The special issue articles address challenges to managing fatigue in a wide range of industries, and they suggest actions proven to lower risks. Limiting work hours is a traditional way to manage fatigue, but this and other successful strategies apply to jobs with predictable schedules. Training workers how to get better sleep has also been a common way to lower fatigue. [13] Most sleep programs do not consider the many sources of fatigue or individual differences for rest and recovery. This is because of the nature of some jobs that are at high risk for fatigue. For example, workers in some industries do their jobs in remote areas with shared temporary living areas (such as mining). Other workers must work for long periods doing physically demanding labor (such as utility work during storm events). In these cases, restricting work hours or promoting sleep in quiet, dark environments may not always be possible.

Studies of work-related fatigue are most common among sectors such as Transportation and Utilities, Healthcare and Social Assistance, and Public Safety. Most jobs in these sectors require nonstandard schedules such as overnight shifts, extended work hours and irregular shifts. [14, 15, 16] Better work schedules and educational resources are common priorities, but more actions to manage fatigue are needed in these industries.

  • The Transportation and Utilities sector is encouraged to consider stress and time pressures. [14]
  • The Healthcare and Social Assistance sector is encouraged to promote improvements in workplace culture and reduced fatigued driving. [15]
  • Workers in Public Services, such as firefighting, emergency medical services, corrections, and law enforcement, often wait a long time between emergency responses. Workers must jump into action quickly when they receive an alarm, which can happen while they sleep. During emergencies, they can face intense and physically demanding work and have psychological distress. Current efforts to reduce fatigue do not adequately address these working conditions. [16]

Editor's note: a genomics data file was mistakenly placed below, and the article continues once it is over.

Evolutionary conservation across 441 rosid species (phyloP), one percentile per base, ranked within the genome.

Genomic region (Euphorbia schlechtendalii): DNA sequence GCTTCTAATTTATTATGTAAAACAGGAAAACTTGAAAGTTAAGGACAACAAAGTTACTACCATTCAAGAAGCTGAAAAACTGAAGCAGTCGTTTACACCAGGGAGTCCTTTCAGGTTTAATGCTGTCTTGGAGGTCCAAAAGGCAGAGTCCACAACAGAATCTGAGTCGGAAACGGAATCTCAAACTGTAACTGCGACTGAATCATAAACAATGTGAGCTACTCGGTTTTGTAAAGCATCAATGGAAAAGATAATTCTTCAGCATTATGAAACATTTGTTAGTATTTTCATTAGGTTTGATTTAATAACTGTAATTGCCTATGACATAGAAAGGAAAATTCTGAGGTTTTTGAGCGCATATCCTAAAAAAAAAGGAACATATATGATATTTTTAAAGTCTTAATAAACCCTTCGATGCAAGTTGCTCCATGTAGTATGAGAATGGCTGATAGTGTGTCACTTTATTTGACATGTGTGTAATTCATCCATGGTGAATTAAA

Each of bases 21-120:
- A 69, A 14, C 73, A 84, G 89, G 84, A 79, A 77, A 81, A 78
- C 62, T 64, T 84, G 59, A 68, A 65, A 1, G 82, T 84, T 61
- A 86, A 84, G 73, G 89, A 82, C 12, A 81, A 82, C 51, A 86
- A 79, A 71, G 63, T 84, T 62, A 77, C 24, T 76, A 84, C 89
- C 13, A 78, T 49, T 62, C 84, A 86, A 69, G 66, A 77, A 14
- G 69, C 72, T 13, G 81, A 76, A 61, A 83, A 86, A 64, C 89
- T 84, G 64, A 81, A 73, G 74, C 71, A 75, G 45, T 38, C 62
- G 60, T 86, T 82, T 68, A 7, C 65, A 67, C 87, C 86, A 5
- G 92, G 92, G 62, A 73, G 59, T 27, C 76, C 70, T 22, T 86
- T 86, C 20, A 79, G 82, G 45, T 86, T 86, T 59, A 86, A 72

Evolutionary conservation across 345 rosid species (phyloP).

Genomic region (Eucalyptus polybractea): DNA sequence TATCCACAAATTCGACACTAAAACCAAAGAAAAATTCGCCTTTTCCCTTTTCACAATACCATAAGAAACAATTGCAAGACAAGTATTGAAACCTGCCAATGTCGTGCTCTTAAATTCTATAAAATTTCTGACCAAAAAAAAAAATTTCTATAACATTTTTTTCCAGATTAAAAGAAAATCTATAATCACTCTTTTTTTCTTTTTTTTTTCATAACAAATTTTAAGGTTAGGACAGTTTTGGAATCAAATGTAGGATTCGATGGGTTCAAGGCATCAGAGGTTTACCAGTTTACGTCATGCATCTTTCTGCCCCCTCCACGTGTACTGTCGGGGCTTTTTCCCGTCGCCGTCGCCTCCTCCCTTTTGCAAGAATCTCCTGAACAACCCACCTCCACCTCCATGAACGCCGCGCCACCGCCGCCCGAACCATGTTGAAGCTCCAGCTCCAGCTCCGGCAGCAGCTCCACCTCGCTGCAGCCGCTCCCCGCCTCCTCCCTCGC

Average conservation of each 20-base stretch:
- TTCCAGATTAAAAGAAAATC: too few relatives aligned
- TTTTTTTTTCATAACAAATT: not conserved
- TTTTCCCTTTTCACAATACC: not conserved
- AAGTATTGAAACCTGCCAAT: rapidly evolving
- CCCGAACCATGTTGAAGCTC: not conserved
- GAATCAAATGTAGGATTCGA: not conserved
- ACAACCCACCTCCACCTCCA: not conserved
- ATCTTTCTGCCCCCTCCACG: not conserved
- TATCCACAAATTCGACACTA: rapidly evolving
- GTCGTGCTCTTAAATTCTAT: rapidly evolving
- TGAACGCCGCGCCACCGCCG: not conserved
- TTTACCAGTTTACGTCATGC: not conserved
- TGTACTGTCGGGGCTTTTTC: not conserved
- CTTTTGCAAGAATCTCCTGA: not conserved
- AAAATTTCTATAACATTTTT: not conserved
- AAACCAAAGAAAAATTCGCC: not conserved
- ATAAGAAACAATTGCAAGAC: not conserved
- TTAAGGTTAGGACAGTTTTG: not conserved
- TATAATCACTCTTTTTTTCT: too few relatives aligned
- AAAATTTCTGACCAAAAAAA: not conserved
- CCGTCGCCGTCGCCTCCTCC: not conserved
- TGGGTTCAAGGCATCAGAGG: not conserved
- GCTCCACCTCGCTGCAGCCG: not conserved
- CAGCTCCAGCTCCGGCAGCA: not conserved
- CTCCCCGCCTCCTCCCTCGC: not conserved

In industries such as Oil and Gas Extraction; Mining; and Agriculture, Forestry and Fishing, few studies identify fatigue risks or actions to lessen fatigue. [17, 18, 19] Similar job tasks (such as driving), or work environments (such as extreme temperatures), are common in other industries with more experience in managing fatigue. For this reason, industries in different sectors can benefit by sharing their actions and experiences.

Special considerations in Oil and Gas Extraction include technologies to detect fatigue and fatigue risk management systems. [17] Mining sector workers also have fatigue risks such as, dim lighting in underground environments and long commutes to remote areas. [18] Agriculture, Forestry and Fishing workers may need to labor for long hours stretching over several days or weeks during harvest season. Contributions to fatigue from these extreme work schedules need more research. [19]

Information and Economic Evaluation